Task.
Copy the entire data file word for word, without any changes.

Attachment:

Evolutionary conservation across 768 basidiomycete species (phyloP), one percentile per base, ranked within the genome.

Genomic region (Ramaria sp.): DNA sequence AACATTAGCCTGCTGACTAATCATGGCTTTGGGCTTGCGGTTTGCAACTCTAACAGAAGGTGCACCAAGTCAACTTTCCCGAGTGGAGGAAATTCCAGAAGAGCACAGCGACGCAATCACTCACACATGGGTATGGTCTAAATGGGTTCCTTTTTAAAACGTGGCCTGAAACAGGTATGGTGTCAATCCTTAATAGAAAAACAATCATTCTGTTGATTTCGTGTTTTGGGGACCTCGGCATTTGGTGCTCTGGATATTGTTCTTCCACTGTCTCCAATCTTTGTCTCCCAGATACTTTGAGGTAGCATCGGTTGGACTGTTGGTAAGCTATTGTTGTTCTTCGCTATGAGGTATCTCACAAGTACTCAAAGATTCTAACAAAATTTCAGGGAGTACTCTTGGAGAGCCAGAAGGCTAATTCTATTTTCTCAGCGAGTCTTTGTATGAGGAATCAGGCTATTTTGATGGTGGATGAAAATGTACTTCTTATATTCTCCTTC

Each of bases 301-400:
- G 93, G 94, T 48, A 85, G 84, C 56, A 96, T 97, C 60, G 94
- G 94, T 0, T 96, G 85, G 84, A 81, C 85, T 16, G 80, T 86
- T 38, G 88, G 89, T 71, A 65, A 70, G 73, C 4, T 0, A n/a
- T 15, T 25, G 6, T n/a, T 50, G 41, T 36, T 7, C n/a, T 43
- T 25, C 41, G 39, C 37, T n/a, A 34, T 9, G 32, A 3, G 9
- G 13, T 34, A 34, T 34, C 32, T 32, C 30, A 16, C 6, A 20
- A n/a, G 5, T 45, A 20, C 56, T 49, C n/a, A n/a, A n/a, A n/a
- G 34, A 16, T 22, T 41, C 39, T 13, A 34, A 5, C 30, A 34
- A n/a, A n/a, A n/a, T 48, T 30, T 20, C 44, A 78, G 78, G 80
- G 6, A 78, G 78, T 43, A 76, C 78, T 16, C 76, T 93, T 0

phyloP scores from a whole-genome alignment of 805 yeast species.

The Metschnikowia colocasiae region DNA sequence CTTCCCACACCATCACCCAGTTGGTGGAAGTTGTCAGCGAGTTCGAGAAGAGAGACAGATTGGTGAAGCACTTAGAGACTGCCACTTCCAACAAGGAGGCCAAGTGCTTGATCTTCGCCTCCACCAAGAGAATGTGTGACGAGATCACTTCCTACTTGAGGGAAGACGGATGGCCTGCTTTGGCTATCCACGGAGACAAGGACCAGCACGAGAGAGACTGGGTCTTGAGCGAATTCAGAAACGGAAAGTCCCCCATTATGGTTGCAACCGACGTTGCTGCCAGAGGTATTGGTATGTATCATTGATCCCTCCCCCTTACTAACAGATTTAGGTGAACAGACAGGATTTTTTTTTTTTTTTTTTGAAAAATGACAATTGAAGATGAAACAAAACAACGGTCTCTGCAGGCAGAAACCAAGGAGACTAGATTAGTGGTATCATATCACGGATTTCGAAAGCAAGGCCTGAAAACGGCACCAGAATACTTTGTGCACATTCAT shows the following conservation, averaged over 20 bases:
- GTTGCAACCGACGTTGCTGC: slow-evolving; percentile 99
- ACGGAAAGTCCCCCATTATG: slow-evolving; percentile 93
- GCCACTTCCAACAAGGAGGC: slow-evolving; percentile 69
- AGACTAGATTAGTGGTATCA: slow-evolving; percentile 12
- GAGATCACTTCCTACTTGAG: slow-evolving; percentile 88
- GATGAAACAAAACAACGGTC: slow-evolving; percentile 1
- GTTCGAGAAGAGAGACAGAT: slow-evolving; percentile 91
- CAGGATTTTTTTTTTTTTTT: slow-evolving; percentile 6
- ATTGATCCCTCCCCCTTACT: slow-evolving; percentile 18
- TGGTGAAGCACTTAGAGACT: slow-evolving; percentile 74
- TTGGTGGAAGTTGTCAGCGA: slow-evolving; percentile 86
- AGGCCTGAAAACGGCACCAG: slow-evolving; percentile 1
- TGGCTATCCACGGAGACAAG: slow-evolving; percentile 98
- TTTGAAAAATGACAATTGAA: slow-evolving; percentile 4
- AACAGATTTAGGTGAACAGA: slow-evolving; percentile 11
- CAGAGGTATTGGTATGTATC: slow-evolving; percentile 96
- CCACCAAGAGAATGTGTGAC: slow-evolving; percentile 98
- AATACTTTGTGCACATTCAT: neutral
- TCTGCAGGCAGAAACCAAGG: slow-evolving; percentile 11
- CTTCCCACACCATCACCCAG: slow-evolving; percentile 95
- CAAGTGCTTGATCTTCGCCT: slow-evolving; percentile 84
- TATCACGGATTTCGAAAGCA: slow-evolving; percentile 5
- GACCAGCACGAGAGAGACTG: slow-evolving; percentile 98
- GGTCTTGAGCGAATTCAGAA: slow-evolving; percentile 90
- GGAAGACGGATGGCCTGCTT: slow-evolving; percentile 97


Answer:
Evolutionary conservation across 768 basidiomycete species (phyloP), one percentile per base, ranked within the genome.

Genomic region (Ramaria sp.): DNA sequence AACATTAGCCTGCTGACTAATCATGGCTTTGGGCTTGCGGTTTGCAACTCTAACAGAAGGTGCACCAAGTCAACTTTCCCGAGTGGAGGAAATTCCAGAAGAGCACAGCGACGCAATCACTCACACATGGGTATGGTCTAAATGGGTTCCTTTTTAAAACGTGGCCTGAAACAGGTATGGTGTCAATCCTTAATAGAAAAACAATCATTCTGTTGATTTCGTGTTTTGGGGACCTCGGCATTTGGTGCTCTGGATATTGTTCTTCCACTGTCTCCAATCTTTGTCTCCCAGATACTTTGAGGTAGCATCGGTTGGACTGTTGGTAAGCTATTGTTGTTCTTCGCTATGAGGTATCTCACAAGTACTCAAAGATTCTAACAAAATTTCAGGGAGTACTCTTGGAGAGCCAGAAGGCTAATTCTATTTTCTCAGCGAGTCTTTGTATGAGGAATCAGGCTATTTTGATGGTGGATGAAAATGTACTTCTTATATTCTCCTTC

Each of bases 301-400:
- G 93, G 94, T 48, A 85, G 84, C 56, A 96, T 97, C 60, G 94
- G 94, T 0, T 96, G 85, G 84, A 81, C 85, T 16, G 80, T 86
- T 38, G 88, G 89, T 71, A 65, A 70, G 73, C 4, T 0, A n/a
- T 15, T 25, G 6, T n/a, T 50, G 41, T 36, T 7, C n/a, T 43
- T 25, C 41, G 39, C 37, T n/a, A 34, T 9, G 32, A 3, G 9
- G 13, T 34, A 34, T 34, C 32, T 32, C 30, A 16, C 6, A 20
- A n/a, G 5, T 45, A 20, C 56, T 49, C n/a, A n/a, A n/a, A n/a
- G 34, A 16, T 22, T 41, C 39, T 13, A 34, A 5, C 30, A 34
- A n/a, A n/a, A n/a, T 48, T 30, T 20, C 44, A 78, G 78, G 80
- G 6, A 78, G 78, T 43, A 76, C 78, T 16, C 76, T 93, T 0

phyloP scores from a whole-genome alignment of 805 yeast species.

The Metschnikowia colocasiae region DNA sequence CTTCCCACACCATCACCCAGTTGGTGGAAGTTGTCAGCGAGTTCGAGAAGAGAGACAGATTGGTGAAGCACTTAGAGACTGCCACTTCCAACAAGGAGGCCAAGTGCTTGATCTTCGCCTCCACCAAGAGAATGTGTGACGAGATCACTTCCTACTTGAGGGAAGACGGATGGCCTGCTTTGGCTATCCACGGAGACAAGGACCAGCACGAGAGAGACTGGGTCTTGAGCGAATTCAGAAACGGAAAGTCCCCCATTATGGTTGCAACCGACGTTGCTGCCAGAGGTATTGGTATGTATCATTGATCCCTCCCCCTTACTAACAGATTTAGGTGAACAGACAGGATTTTTTTTTTTTTTTTTTGAAAAATGACAATTGAAGATGAAACAAAACAACGGTCTCTGCAGGCAGAAACCAAGGAGACTAGATTAGTGGTATCATATCACGGATTTCGAAAGCAAGGCCTGAAAACGGCACCAGAATACTTTGTGCACATTCAT shows the following conservation, averaged over 20 bases:
- GTTGCAACCGACGTTGCTGC: slow-evolving; percentile 99
- ACGGAAAGTCCCCCATTATG: slow-evolving; percentile 93
- GCCACTTCCAACAAGGAGGC: slow-evolving; percentile 69
- AGACTAGATTAGTGGTATCA: slow-evolving; percentile 12
- GAGATCACTTCCTACTTGAG: slow-evolving; percentile 88
- GATGAAACAAAACAACGGTC: slow-evolving; percentile 1
- GTTCGAGAAGAGAGACAGAT: slow-evolving; percentile 91
- CAGGATTTTTTTTTTTTTTT: slow-evolving; percentile 6
- ATTGATCCCTCCCCCTTACT: slow-evolving; percentile 18
- TGGTGAAGCACTTAGAGACT: slow-evolving; percentile 74
- TTGGTGGAAGTTGTCAGCGA: slow-evolving; percentile 86
- AGGCCTGAAAACGGCACCAG: slow-evolving; percentile 1
- TGGCTATCCACGGAGACAAG: slow-evolving; percentile 98
- TTTGAAAAATGACAATTGAA: slow-evolving; percentile 4
- AACAGATTTAGGTGAACAGA: slow-evolving; percentile 11
- CAGAGGTATTGGTATGTATC: slow-evolving; percentile 96
- CCACCAAGAGAATGTGTGAC: slow-evolving; percentile 98
- AATACTTTGTGCACATTCAT: neutral
- TCTGCAGGCAGAAACCAAGG: slow-evolving; percentile 11
- CTTCCCACACCATCACCCAG: slow-evolving; percentile 95
- CAAGTGCTTGATCTTCGCCT: slow-evolving; percentile 84
- TATCACGGATTTCGAAAGCA: slow-evolving; percentile 5
- GACCAGCACGAGAGAGACTG: slow-evolving; percentile 98
- GGTCTTGAGCGAATTCAGAA: slow-evolving; percentile 90
- GGAAGACGGATGGCCTGCTT: slow-evolving; percentile 97